The “Nick Pivot” name was originally adopted as the pen name of journalist Mike Nickele when he was the news editor at Auto Week magazine. Nickele had previously worked in a Chrysler assembly plant while in college, all the while writing and performing music. Starting off in rock bands, Nickele eventually migrated towards country music and Nickele formed a duo called Skin and Bones, where the earliest versions of songs that appear on Detroitville were forged.
The EP begins with “A Box of Wine, a Bag of Weed and Judge Judy”, the ultimate anthem of the unemployed slacker. “High and Inside” follows with more clever lyrics along with many bluegrass elements and a great slide guitar. The Best overall song on the album is “Honky Tonk Crowd”, a pure slow country waltz with rapid mandolin, accordion, stand-up bass and a nice chorus of backing vocals behind Pivot’s melancholy vocals. “Help Mr. Wizard” features a good mixture of blended electric and lap steel guitars along with a saxophone which gives this song a real musical edge, while the short but effective “Rock Town” is the closest to an actual rock song with well-treated, edgy vocals and a methodical drum roll throughout to complement a consistent electric guitar and bass riff.
The most indelible track on Detroitville is the quasi-theme track “Fuck You, I’m from Detroit”, an intentional chant, which one can foresee being a classic in Detroit for decades to come. Musically, this acoustic-based track is joined by a slide guitar and crowd effects, while lyrically Pivot name drops a lot of Detroit musicians as well as cultural landmarks. As for the vulgar title of this track, Pivot shrugs it off as a “friendly ‘howdy do’.”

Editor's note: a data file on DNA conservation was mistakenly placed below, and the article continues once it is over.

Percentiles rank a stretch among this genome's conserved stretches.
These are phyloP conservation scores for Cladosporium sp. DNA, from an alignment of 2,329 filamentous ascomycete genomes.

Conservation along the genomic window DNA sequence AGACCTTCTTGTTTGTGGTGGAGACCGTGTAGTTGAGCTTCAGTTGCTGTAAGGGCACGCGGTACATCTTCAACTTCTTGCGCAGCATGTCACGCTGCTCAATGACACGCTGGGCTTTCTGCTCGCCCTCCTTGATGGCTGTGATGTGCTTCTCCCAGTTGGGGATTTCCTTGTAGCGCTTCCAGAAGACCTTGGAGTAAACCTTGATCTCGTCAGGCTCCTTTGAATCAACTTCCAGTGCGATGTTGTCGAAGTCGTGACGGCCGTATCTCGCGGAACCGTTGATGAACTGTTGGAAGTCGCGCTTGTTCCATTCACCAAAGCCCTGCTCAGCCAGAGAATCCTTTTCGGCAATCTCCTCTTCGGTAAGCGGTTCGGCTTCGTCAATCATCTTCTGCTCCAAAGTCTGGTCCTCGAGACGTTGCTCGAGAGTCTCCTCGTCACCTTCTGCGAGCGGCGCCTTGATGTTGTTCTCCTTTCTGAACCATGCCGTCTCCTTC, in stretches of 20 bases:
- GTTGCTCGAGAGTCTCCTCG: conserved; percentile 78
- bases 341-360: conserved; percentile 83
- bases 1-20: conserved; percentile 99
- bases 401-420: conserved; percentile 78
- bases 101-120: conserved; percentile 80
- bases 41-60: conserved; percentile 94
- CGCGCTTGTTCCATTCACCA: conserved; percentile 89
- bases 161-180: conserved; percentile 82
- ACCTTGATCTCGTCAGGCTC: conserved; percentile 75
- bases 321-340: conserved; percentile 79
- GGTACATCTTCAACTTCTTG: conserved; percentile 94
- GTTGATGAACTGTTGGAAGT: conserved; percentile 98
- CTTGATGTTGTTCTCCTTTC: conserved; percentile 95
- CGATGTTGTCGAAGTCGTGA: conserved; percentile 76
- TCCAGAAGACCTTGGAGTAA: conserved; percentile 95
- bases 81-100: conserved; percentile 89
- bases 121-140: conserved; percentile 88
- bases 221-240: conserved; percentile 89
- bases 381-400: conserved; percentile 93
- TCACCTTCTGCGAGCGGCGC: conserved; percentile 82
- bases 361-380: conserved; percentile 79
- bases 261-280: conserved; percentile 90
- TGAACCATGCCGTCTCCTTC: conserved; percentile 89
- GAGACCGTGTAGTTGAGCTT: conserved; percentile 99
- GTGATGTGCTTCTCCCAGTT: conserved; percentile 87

The sub-title to Detroitville is “Shop floor country from the Motor City”, a complex yet common theme for this populist album.
In an unprecedented move, Bob Dylan has become the first musical composer to win the Nobel Prize in Literature on Thursday, October 13th. Although Dylan had been speculated as a possible Nobel winner throughout the years, today’s selection was a huge surprise for those attending the prize announcement in Stockholm.
Born Robert Zimmerman, he adopted his stage name from poet Dylan Thomas. The 75-year-old, self-taught musician, has been performing, recording and composing for well over a half century and over that span has released 37 studio albums, 11 live albums, and a dozen editions of “bootleg” collections. Dylan has also been the subject of and starred in several films and published several books. His most potent work in recorded music came in the mid 1960s with classic albums such as The Times They Are a’ Changin’, Bringing It All Back Home, Highway 61 Revisited and Blonde On Blonde. This latter album was cited by the Nobel Academy’s permanent secretary Sara Danius, who also said that Dylan’s songs were “poetry for the ears”.
Dylan forged his sound with influence from Delta blues and folk music, most pointedly Woody Guthrie, as well as rock icons like Elvis Presley. He adopted his surrealistic lyrical style from many poets and authors such as Arthur Rimbaud and Anton Chekhov. Dylan will receive this unexpected Nobel prize on December 10th and it will sit on his trophy case along with his 11 Grammy awards, Golden Globe award and 2001 Oscar for best original song.